• Articles longer than 5 feet but shorter than 10 pounds require two tie-downs, regardless of weight.
    • For articles longer than 10 feet, an additional tie-down is required for every 10-foot increment or part thereof.
    • Articles weighing 10,000 pounds or more require tie-downs at all four corners.
    • Wheeled or tracked vehicles over 10,000 pounds require four direct (anchor) tie-downs and tightening devices.
    • The WLL from all tie-downs should be at least 50% of the weight of the cargo.
    • Indirect tie-downs (none anchor) should be rigged at a minimum angle of 30 degrees to the deck.
    • Edge protection is mandatory if a tie-down is at risk of abrasion where it touches an article of cargo.
    • Booms must be lowered and properly secured – preferably with an additional tie-down device.
    • Articles that are likely to roll require chocks, wedges, or a cradle.
    • Articles placed side by side and secured with a transverse tie-down must be either in direct contact or prevented from shifting towards each other during transit.
    • All drivers and loading bay personnel must have training in tie-down selection, use, and inspection.

    Types of tie-downs

    • Direct (anchor) tie-down: attaches directly from the trailer to the load
    • Indirect (non-anchor) tie-down: leads threads over or through and connects back to the trailer
    • Transverse tie-down: stretches over or through the load from one side of the trailer to the other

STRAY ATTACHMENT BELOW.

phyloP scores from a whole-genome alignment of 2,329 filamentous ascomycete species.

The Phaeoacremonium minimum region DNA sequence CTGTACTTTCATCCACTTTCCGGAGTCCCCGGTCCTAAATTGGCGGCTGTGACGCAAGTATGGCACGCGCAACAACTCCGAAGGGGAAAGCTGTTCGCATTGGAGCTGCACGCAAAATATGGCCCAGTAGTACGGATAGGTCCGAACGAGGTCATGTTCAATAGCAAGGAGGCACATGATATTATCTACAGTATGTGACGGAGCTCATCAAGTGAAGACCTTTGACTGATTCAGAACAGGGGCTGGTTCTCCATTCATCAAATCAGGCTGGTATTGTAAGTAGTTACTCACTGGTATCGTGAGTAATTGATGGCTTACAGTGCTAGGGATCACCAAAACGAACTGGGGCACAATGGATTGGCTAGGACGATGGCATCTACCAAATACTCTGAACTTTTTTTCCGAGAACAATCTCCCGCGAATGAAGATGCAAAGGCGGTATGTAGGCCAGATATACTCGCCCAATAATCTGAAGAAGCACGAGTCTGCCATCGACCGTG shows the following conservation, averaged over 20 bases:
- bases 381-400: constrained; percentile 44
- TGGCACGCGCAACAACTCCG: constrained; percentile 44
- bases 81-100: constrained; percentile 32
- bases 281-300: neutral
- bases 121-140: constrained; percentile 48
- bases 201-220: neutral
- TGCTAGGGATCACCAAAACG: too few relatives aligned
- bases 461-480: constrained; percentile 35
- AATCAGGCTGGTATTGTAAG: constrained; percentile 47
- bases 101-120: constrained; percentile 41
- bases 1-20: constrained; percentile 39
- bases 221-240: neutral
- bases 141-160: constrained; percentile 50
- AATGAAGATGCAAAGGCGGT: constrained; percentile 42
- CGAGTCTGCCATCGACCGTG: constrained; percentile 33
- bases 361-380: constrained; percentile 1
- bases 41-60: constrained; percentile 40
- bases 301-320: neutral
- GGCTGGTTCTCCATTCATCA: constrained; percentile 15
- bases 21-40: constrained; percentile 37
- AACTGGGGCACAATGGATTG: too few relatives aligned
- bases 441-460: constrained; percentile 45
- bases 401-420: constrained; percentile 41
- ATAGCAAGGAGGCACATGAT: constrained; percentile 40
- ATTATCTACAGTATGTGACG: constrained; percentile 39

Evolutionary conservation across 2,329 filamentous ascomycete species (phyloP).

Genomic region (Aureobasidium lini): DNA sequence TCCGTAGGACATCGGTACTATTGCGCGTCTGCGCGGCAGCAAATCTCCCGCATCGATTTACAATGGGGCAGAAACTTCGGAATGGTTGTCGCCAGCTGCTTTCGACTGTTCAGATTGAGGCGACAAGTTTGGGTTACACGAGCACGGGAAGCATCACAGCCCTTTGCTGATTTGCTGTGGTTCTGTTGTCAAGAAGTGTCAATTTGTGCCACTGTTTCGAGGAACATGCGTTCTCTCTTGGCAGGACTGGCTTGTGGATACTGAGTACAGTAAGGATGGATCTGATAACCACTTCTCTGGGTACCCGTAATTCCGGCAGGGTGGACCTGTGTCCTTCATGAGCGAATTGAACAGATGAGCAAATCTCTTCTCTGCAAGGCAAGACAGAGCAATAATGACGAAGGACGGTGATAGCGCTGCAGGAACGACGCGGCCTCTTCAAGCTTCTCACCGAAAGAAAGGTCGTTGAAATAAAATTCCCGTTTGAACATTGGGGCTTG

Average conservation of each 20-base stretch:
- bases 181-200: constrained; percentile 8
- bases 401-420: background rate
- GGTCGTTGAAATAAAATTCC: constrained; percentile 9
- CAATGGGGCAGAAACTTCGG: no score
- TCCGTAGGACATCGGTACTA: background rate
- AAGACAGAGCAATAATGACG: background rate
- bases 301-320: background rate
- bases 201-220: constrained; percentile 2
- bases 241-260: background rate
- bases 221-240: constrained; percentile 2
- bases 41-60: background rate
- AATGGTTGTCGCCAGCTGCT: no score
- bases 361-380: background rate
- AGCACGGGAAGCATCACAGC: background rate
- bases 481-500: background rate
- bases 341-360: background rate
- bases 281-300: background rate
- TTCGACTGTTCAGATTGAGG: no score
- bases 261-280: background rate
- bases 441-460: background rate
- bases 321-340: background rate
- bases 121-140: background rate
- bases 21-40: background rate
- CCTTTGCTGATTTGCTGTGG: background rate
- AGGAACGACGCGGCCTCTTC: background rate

For clarification, a direct (anchor) tie-down attaches directly from the trailer to the load. An indirect (none anchor) tie-down leads threads over or through and connects back to the trailer. A transverse tie-down stretches over or through the load from one side of the trailer to the other.

    Other cargo securement rules and DOT chain binder regulations you should know

    Aside from the proper load securement procedures listed above, DOT regulations for load securement also include rules for transporting special purpose vehicles like heavy machinery and fabricated structural items. These must be fastened by special methods due to additional complexities caused by their size, shape, or weight.

    There are also specific requirements for securing and transporting the following commodities:

    • Logs
    • Dressed lumber
    • Metal coils
    • Paper rolls
    • Concrete pipes
    • Intermodal containers
    • Automobiles, light trucks, and vans
    • Heavy vehicles, equipment, and machinery
    • Flattened or crushed vehicles
    • Roll-on/roll-off containers
    • Large boulders

    You can find a full breakdown on the DOT cargo securement webpage.

    DOT compliance solutions

    As you can see, DOT load securement regulations are complex. It’s best to find a fleet management solution to help you streamline compliance while also improving safety and productivity across your fleet.

    At Lytx, we specialize in comprehensive fleet management solutions that make it easier to protect your vehicles, drivers, and cargo. Contact our team today to discuss your needs.